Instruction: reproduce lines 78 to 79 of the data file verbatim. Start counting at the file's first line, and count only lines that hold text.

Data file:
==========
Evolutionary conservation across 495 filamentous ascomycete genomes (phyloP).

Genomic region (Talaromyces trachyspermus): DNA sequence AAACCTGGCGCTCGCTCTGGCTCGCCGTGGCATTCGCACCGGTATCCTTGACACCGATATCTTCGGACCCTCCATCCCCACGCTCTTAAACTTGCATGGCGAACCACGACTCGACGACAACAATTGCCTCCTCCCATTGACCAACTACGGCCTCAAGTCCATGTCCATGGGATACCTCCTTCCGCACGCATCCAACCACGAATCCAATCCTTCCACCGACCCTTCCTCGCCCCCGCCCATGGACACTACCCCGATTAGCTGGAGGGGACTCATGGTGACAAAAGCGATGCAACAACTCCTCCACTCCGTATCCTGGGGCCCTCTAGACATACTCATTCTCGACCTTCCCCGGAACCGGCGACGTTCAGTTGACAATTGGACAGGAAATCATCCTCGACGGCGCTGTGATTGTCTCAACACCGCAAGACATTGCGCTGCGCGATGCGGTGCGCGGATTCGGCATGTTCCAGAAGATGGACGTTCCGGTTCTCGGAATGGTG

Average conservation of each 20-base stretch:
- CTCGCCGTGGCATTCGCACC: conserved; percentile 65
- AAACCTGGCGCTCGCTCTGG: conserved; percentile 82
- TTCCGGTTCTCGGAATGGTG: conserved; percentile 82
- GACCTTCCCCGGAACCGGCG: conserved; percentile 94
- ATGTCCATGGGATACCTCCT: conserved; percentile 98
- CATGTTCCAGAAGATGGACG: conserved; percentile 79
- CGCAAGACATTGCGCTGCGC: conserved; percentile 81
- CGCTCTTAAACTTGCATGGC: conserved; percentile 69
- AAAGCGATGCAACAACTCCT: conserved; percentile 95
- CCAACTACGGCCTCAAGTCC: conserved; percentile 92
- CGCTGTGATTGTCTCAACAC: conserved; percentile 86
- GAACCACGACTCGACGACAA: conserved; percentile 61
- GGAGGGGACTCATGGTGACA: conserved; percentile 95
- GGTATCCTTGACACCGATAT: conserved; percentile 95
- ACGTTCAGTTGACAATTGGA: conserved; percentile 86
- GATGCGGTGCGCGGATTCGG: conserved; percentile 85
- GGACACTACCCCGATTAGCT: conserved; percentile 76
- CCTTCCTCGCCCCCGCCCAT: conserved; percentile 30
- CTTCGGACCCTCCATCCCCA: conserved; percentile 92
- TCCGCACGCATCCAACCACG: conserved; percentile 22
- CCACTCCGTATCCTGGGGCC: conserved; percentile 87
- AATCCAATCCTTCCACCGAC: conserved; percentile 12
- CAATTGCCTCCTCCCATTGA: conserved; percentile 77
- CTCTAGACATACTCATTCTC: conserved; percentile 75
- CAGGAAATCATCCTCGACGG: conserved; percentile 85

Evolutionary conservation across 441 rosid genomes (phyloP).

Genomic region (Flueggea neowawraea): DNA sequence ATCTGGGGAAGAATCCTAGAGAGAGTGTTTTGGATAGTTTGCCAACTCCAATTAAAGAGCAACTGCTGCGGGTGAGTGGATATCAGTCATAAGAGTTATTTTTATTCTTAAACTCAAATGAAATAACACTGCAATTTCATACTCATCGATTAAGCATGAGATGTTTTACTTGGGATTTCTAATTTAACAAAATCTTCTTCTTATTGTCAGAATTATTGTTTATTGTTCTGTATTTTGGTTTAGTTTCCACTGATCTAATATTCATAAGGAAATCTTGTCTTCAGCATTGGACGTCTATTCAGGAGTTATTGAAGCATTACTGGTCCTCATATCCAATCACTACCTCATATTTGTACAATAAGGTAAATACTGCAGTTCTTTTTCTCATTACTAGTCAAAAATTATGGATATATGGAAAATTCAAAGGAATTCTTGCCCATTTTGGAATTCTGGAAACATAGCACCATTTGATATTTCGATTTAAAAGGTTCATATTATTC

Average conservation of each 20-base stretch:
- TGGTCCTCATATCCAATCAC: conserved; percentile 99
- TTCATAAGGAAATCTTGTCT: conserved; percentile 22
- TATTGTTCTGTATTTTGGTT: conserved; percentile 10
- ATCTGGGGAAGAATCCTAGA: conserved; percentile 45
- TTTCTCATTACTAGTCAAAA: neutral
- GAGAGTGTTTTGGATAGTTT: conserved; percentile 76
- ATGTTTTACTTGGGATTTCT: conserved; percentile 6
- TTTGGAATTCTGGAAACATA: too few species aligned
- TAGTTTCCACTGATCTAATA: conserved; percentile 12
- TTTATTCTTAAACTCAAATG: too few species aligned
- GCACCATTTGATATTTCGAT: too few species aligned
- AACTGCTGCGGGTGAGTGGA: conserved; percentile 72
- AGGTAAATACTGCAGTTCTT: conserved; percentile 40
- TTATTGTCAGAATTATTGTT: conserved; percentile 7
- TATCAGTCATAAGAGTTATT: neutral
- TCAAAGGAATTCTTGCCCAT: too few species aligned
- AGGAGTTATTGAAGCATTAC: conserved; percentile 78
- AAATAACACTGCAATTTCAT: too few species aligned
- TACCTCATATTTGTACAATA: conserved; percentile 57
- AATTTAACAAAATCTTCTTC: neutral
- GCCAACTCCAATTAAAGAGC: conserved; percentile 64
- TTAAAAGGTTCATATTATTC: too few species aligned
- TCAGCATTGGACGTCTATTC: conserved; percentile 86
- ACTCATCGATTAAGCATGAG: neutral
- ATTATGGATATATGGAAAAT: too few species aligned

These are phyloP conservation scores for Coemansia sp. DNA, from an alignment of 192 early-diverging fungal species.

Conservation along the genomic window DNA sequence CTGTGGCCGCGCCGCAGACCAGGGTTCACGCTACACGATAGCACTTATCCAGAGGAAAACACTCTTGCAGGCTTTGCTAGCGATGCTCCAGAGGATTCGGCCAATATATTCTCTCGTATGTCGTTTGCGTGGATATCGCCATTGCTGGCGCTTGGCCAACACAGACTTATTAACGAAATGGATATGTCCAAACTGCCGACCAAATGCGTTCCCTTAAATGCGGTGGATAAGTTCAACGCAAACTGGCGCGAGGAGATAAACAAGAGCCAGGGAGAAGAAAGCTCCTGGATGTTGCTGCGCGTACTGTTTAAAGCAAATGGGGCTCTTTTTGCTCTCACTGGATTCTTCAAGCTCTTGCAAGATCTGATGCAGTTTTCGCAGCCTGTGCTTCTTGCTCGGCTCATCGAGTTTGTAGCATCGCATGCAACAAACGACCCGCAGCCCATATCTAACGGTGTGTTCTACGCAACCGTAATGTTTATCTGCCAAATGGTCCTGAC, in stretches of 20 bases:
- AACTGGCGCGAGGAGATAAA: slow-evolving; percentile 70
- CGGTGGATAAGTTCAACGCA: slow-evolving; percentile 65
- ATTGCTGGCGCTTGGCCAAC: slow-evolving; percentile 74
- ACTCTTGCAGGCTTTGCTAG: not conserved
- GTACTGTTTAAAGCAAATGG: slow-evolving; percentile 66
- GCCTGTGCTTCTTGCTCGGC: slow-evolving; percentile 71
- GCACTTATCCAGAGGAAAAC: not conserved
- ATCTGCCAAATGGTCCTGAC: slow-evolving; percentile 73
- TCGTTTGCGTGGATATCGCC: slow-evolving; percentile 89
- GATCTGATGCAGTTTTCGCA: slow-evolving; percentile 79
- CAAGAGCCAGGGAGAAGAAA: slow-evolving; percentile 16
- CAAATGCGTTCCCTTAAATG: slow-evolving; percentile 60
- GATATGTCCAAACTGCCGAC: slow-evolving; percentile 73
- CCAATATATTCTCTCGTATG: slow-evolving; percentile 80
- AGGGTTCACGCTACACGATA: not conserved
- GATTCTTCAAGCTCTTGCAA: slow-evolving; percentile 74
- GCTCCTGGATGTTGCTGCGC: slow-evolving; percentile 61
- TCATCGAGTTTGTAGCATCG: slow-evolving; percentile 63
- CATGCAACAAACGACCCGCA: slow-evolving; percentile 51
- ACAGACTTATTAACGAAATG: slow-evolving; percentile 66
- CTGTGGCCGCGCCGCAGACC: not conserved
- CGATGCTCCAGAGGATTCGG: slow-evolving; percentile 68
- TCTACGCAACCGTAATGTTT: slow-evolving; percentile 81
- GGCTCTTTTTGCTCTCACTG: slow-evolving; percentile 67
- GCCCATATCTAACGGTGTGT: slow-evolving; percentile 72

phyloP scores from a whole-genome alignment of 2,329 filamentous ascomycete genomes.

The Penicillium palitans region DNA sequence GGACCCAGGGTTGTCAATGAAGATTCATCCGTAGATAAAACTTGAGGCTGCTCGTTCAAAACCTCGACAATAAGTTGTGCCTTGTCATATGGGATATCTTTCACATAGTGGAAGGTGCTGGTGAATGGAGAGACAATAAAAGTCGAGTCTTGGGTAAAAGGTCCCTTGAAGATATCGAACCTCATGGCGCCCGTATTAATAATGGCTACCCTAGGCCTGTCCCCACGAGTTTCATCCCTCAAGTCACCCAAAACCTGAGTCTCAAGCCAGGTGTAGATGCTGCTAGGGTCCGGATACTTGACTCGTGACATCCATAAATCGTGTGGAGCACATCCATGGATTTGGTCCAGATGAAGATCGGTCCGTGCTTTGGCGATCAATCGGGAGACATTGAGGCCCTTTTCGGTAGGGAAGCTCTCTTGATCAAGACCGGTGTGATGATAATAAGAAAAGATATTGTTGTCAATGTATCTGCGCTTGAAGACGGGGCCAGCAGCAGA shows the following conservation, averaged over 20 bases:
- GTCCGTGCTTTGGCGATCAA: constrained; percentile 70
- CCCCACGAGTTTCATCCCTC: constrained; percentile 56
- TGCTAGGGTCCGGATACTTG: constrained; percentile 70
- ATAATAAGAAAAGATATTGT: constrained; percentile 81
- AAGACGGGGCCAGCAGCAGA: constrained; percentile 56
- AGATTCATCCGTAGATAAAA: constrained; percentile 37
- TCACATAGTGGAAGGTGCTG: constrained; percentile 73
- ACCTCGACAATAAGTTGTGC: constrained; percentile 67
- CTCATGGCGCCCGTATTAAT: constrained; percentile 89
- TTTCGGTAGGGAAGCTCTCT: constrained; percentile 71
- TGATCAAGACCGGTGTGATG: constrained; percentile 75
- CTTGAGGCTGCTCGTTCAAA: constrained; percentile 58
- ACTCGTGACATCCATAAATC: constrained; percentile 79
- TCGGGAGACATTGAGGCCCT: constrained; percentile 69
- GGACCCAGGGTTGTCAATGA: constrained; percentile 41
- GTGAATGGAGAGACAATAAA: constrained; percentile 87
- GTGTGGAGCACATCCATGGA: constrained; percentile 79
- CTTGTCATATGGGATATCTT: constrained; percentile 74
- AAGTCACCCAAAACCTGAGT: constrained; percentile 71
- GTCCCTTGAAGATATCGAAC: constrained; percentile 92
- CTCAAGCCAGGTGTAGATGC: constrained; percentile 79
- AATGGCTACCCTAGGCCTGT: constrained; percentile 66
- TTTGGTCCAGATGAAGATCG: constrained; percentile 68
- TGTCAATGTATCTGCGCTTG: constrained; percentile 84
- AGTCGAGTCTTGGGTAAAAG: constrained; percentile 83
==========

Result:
- ACAGACTTATTAACGAAATG: slow-evolving; percentile 66
- CTGTGGCCGCGCCGCAGACC: not conserved